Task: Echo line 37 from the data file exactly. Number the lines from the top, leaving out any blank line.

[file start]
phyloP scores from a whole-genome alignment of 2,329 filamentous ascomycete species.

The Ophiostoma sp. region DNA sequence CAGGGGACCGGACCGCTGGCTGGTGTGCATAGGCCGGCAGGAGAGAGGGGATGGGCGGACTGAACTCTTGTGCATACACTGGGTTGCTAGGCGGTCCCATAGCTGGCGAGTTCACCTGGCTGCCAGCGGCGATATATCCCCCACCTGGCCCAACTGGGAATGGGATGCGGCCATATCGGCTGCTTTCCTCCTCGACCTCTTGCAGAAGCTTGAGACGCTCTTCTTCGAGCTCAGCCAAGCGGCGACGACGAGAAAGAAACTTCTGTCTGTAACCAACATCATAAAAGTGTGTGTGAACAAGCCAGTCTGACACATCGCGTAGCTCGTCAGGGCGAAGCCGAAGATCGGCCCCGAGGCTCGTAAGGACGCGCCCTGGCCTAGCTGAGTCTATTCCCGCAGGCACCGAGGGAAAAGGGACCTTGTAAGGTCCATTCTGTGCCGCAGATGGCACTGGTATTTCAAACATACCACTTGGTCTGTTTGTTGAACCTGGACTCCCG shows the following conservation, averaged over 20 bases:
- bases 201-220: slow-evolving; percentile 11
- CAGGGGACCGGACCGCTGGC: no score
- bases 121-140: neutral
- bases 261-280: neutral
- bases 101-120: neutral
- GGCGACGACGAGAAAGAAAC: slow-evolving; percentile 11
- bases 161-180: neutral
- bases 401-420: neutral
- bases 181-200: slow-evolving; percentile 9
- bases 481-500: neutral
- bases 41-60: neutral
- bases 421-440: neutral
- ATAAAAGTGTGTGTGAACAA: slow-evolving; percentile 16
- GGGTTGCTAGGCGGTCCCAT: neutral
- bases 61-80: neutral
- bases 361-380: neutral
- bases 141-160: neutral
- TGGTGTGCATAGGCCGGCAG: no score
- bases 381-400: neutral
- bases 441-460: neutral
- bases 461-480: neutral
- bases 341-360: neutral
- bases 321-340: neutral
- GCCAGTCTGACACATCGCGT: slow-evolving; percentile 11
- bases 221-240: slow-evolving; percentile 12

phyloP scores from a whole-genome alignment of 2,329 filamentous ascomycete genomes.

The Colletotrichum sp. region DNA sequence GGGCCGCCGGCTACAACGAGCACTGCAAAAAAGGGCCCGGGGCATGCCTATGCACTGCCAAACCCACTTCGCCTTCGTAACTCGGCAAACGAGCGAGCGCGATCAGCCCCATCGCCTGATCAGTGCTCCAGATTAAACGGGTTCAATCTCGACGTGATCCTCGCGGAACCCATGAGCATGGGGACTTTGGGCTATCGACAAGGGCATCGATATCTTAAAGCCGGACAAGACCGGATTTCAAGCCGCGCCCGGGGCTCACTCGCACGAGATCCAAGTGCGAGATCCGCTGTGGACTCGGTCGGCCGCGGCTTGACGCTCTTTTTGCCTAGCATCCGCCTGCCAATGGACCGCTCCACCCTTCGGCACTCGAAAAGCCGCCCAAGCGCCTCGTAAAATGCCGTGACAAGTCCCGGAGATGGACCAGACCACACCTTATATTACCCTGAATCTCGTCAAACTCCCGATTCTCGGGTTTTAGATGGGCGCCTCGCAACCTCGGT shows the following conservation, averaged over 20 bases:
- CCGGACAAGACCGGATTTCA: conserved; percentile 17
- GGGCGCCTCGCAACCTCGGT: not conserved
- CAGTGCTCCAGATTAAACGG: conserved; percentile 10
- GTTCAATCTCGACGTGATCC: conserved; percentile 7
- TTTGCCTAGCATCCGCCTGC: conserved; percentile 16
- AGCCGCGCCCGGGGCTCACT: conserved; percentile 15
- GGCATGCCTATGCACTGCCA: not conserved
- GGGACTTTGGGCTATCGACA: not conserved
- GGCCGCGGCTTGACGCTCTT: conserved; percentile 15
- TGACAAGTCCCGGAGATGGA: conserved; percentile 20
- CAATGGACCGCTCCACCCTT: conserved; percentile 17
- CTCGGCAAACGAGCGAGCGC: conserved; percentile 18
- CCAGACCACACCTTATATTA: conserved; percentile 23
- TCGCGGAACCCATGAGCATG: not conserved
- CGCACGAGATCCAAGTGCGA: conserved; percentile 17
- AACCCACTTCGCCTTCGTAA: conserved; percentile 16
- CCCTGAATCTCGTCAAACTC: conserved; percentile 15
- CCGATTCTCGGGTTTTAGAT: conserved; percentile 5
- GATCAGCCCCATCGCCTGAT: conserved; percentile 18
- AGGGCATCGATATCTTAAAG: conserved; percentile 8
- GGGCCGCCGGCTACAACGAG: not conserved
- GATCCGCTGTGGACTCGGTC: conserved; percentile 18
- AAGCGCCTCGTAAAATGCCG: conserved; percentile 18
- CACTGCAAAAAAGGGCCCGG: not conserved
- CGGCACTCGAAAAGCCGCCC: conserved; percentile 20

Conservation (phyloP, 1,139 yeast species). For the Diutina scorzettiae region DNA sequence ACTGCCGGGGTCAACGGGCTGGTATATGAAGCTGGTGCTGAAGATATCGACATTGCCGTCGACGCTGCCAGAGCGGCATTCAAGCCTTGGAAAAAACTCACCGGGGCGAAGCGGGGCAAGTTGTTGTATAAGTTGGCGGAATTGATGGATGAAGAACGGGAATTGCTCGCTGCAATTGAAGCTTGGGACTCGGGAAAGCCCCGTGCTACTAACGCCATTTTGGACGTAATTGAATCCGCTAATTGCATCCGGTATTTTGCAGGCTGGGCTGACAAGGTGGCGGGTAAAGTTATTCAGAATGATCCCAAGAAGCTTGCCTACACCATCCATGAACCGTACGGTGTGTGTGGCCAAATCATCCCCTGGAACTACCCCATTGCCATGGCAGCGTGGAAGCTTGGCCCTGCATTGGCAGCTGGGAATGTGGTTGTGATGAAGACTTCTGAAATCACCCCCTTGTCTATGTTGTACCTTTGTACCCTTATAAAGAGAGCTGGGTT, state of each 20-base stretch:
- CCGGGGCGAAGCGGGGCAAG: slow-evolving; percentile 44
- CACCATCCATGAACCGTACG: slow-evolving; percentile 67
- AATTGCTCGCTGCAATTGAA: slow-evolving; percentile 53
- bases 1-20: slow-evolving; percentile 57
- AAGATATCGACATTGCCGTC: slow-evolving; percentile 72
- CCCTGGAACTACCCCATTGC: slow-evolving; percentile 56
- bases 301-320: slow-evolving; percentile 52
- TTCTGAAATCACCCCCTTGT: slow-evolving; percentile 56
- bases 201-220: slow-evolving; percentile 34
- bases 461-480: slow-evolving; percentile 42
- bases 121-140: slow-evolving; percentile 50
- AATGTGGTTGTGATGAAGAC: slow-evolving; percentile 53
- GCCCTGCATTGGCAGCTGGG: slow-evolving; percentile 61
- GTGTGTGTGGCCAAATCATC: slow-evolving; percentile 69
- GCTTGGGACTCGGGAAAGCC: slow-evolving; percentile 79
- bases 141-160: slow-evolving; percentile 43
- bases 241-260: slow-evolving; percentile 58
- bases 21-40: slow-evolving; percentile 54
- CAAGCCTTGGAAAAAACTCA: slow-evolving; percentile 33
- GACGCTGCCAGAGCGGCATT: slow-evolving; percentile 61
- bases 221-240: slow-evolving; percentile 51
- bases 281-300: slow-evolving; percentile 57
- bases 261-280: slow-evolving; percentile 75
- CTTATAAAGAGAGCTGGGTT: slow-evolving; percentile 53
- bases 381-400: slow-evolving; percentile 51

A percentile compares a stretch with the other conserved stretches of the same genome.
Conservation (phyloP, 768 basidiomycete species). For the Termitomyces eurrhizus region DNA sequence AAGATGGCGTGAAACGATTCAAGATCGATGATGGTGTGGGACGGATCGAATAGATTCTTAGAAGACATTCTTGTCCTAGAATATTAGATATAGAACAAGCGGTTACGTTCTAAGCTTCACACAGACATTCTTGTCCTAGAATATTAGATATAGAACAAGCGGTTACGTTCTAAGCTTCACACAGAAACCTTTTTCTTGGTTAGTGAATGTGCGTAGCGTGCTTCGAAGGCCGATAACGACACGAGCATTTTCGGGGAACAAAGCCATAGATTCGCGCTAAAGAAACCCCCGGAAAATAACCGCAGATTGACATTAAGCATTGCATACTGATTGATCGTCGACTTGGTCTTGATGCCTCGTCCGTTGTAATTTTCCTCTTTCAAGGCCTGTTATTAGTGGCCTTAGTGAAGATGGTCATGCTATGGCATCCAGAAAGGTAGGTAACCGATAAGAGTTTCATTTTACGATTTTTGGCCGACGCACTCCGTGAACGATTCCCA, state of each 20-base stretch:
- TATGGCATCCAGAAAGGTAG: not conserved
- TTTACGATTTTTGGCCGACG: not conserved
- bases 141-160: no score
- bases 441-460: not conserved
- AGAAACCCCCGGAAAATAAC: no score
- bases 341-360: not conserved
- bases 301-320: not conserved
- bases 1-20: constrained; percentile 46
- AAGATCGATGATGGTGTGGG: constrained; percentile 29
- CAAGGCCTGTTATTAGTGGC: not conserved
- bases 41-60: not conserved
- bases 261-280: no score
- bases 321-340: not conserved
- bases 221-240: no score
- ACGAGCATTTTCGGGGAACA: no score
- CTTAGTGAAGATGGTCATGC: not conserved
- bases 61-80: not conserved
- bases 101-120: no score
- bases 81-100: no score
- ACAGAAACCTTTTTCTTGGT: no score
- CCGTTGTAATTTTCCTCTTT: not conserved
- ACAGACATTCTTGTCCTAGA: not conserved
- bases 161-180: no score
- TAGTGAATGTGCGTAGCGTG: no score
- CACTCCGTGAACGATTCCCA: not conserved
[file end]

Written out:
- GGGACTTTGGGCTATCGACA: not conserved